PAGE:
Dressing for Queensland
Two swagmen dressed in typical Queensland male fashion (SLQ 64593) Mrs T. Walker displaying the sombre fashions of the mid 19th century A female cyclist kitted out in the ‘rational dress’ style of the late 19th centuryThe first Europeans to arrive in Australia in the late 18th century brought with them packing cases full of the heavy woollen and tweed garments they had worn at home. It did not take them long to realise that such cold-weather clothing would not be suited to the southern climate. A cooler, more practical, style of colonial dress soon emerged. In the humid, sub-tropical climate of Queensland, this generally meant light-weight, light-coloured clothing. For the working man, moleskin trousers and open necked shirts were a popular choice, while working women selected dresses of cool cotton print.
While Queensland dress developed a particular regional flavour, it was not entirely cut-off from the rest of the world. London tailors and Parisian dressmakers still set the standard for high fashion, and clothing styles responded to international trends. One of the most prominent of these was fashion for mourning clothes which followed the death of Queen Victoria’s husband, Albert, in 1861. Queensland women, along with their sisters throughout the British Empire, donned heavy black dresses over their tight corsets and voluminous underskirts. It was not until the equally international trend for ‘rational dress’ almost three decades later that Queensland women were able to abandon these restrictive garments for more comfortable styles.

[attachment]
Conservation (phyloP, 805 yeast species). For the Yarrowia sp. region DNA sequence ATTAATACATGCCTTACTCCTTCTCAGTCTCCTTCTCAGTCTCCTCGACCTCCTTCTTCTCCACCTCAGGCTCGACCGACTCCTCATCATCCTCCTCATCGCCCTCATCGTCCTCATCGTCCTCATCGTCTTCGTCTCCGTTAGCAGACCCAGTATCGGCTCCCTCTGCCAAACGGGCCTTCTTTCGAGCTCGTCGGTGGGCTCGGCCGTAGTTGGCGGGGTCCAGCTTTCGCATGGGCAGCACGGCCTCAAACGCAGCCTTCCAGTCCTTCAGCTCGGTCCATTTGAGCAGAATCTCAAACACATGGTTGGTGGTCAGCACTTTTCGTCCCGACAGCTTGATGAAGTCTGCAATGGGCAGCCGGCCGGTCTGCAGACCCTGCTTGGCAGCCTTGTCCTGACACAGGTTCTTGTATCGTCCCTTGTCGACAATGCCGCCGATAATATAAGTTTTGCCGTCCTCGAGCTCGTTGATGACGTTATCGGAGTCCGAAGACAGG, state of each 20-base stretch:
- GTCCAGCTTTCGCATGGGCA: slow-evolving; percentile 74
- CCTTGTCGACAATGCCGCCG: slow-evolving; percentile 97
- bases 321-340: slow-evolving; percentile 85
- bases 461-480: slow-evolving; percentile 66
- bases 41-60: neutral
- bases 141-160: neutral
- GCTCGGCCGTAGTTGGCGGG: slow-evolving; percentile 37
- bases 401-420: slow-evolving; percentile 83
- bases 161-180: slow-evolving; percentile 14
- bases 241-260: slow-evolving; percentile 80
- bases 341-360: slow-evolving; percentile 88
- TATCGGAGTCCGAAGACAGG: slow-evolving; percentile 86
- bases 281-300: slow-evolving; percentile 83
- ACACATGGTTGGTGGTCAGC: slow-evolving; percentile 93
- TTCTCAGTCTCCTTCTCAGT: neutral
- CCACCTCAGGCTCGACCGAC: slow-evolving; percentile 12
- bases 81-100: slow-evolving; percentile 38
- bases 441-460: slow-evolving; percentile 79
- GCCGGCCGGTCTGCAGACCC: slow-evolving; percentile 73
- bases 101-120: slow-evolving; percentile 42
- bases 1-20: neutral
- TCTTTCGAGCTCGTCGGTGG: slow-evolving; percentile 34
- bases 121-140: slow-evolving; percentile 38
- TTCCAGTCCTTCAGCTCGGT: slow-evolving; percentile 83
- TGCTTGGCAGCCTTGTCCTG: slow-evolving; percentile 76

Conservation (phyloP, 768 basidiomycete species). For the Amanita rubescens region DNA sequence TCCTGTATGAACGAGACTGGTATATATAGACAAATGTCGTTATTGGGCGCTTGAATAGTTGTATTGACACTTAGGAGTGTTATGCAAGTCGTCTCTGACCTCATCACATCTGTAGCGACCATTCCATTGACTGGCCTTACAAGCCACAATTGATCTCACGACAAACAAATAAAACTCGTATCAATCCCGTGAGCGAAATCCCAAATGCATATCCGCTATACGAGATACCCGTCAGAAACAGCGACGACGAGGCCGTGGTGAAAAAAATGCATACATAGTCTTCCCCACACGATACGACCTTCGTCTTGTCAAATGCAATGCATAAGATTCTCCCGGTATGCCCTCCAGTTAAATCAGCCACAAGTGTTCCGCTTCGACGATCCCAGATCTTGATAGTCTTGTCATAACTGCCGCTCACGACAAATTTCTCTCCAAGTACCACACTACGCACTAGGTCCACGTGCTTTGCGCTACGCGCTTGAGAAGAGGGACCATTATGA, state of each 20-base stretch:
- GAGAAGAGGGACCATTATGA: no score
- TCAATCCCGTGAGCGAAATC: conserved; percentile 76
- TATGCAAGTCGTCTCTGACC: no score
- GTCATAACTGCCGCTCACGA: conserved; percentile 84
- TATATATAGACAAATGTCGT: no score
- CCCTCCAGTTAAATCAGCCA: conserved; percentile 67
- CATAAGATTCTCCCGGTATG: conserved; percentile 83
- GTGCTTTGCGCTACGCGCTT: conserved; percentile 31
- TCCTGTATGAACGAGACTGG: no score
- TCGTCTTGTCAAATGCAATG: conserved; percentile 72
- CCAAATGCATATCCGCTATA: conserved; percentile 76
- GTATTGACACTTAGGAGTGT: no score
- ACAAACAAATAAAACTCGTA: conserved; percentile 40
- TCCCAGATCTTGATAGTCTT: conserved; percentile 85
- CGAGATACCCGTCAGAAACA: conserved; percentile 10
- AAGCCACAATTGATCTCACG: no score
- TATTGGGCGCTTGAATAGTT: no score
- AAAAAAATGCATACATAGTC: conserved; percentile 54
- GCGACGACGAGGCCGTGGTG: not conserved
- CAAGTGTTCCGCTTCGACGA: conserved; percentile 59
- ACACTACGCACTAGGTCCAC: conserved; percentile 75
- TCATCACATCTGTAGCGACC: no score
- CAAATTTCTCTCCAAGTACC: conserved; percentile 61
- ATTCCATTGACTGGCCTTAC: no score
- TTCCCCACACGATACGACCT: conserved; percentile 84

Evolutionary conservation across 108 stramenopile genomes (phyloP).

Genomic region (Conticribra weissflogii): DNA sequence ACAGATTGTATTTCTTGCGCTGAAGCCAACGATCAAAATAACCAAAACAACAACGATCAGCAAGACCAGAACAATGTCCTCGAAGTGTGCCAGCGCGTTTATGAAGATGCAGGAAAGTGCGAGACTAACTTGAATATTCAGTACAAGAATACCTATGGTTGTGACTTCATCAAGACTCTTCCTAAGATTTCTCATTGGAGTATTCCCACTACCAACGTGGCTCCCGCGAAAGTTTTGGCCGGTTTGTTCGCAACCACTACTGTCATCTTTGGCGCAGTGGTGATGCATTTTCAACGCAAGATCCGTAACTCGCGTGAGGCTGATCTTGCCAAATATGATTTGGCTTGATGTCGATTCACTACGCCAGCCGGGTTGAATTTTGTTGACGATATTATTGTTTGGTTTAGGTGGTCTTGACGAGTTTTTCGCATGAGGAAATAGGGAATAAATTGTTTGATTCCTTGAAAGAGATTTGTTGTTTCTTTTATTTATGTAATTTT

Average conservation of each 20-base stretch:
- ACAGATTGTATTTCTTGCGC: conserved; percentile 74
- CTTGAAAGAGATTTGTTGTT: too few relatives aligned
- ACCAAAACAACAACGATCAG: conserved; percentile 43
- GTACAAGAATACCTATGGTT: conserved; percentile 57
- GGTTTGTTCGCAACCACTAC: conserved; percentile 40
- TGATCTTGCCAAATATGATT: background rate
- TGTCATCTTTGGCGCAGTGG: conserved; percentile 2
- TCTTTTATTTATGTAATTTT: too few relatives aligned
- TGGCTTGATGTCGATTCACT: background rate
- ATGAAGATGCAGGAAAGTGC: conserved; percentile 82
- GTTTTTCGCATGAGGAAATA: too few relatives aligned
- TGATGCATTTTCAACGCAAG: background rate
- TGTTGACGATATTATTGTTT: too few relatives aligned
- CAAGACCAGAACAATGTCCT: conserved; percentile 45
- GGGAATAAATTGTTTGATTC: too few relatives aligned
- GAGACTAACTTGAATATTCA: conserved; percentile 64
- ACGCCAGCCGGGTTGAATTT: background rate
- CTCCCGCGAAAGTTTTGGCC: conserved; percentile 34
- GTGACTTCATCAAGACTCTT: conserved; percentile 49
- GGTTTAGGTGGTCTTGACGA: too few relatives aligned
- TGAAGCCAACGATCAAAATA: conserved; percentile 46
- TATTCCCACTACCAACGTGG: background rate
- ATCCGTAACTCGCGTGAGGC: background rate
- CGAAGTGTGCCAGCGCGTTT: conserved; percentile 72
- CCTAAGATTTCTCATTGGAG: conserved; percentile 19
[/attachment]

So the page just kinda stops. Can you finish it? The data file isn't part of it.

Queenslanders have continued to produce unique fashions up to the present day, and hundreds of these garments - ranging from the 19th century ball-gowns to 20th century board shorts - are held in the Queensland Museum collections.
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